Rabbi Green’s Address at the 75th Annual Gala

School and education are an evolving breathing living thing. It is not static nor can it be so easily defined. So much goes into to do so much for our children. And EHA has remained focused on providing all of it to our community’s children for so many years.

Do you want to understand just how evolutionary school ecosystems need to be? Melanie recently shared with me a survey from Oxford University from just a couple of years ago – it stated that within 20-30 years 47% of all current jobs – all current fields, are at risk for becoming obsolete and will be turned over into something that is as of yet undefined. We are training children to go out into a world that doesn’t exist yet. We, therefore, must make certain we are training our children for that world and equipping them with the skillsets of tomorrow.

We shall return to that chief of all endeavors momentarily.

This past week, Shabbat Shira, the Sabbath of Song, tells the tale of the splitting of the sea – perhaps the ultimate crescendo of the Exodus saga – this is the iconic image we all have in our mind’s eye of Charlton Hesston, Or rather of Moses. It is recounted here, but it is what happens next that draws my focus, and our collective focus every morning during Shacharit, during morning prayers.

Most texts in scripture are written in columns, occasionally for parts of the Torah called Shira, song, those parts are written in smaller noticeably different columns, however here at the culminating moments of salvation, Miriam and the women of our community, as they so often do, step up and lead – and they begin a song that we sing every morning. This song is recorded in our scrolls differently. It is recorded in a strange alternating bricks format, and that unique structure has been copied by hand into every scroll since Moses’ lifetime so long ago.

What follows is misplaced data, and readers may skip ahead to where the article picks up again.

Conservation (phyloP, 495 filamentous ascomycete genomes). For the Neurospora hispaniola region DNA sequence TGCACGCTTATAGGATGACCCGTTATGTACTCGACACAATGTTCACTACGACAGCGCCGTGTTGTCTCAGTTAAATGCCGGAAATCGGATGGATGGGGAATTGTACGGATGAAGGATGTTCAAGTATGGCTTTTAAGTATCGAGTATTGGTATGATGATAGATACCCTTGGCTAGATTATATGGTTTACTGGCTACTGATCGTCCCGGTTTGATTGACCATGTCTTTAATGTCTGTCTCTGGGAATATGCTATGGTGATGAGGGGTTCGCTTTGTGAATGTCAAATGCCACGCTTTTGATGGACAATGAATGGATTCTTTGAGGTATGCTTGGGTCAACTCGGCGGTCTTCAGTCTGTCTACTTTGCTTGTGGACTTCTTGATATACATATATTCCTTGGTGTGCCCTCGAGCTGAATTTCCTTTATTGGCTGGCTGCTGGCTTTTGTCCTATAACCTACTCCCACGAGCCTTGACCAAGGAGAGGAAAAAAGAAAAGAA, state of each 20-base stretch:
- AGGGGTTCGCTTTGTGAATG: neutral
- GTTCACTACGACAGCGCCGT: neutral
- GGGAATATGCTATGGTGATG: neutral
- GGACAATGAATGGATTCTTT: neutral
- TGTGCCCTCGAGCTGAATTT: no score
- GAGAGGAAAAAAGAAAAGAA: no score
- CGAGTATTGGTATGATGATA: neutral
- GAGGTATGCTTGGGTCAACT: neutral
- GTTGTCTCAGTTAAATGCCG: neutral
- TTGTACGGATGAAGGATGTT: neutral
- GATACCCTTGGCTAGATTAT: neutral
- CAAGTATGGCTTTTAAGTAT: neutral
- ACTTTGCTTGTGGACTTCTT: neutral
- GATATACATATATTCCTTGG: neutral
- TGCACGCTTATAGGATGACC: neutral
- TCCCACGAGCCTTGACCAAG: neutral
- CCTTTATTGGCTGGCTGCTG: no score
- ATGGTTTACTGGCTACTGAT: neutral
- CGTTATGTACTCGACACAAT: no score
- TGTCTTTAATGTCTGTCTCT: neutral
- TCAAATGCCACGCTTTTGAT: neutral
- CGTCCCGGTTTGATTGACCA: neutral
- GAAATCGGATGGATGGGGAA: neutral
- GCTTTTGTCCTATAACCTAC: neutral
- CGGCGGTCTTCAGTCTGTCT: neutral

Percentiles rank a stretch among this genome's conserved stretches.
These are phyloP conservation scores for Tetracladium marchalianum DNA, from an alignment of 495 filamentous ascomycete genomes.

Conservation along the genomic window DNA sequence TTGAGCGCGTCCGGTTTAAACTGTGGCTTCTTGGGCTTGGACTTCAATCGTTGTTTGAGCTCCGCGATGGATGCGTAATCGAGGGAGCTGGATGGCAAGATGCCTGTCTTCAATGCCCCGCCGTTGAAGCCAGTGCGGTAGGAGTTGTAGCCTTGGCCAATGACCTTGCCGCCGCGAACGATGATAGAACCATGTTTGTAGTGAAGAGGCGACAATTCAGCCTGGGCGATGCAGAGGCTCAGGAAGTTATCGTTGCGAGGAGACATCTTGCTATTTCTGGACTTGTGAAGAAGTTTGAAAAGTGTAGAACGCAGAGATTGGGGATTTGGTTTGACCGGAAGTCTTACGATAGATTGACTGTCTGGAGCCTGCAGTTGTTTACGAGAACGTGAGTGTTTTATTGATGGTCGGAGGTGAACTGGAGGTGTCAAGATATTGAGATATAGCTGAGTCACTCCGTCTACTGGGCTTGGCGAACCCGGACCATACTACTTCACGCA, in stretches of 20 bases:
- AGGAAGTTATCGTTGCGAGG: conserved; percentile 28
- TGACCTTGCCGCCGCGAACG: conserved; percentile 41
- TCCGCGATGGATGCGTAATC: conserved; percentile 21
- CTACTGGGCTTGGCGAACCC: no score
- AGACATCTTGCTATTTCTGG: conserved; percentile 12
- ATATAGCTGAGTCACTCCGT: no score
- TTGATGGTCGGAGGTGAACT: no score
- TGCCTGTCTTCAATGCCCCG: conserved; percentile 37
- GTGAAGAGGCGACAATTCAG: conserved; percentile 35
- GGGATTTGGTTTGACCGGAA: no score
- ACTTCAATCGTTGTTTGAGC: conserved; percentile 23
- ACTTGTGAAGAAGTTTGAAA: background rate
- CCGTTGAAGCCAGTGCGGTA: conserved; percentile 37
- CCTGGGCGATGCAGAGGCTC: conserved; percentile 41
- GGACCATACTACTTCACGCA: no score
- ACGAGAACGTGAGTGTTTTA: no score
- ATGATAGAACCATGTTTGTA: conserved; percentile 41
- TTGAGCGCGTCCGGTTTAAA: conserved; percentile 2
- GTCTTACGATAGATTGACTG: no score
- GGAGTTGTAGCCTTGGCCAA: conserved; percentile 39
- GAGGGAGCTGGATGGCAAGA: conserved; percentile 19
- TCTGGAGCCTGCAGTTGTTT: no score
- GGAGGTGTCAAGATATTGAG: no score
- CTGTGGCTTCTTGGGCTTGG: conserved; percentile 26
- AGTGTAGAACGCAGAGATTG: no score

This interesting structure is incredible, and one thing stands out starkly about its special nature. It makes sure we see the blank spaces between the words the white spaces between the letters and words, which so often get ignored or overlooked.

Our sages describe the Torah scroll itself as black fire on top of white fire. Our sages of blessed memory wanted to ensure we understood the value of the moments between moments, the silent pause between life’s great events. Musicians understand this best; it is often the pause before the note that makes the adjacent notes sweeter.

The Berdichever Rebbe asks in his work, Kedushat Levi, an important question related to this topic, and as a kin and kindred spirit I am drawn to share this gem of Torah. I thank both Rabbi Shulman and Reb Joey Rosenfeld for their help in clarifying this idea. The Berdichever Rebbe asks; in the book of Yeshayahu the Navi states ‘I will teach you a new Torah’ – but we have learned that is not possible to have a new Torah, we have the immutable words of Moshe only. How can the words of the prophet be understood as true and sacred and not G-d forbid sacrilegious and contradictory?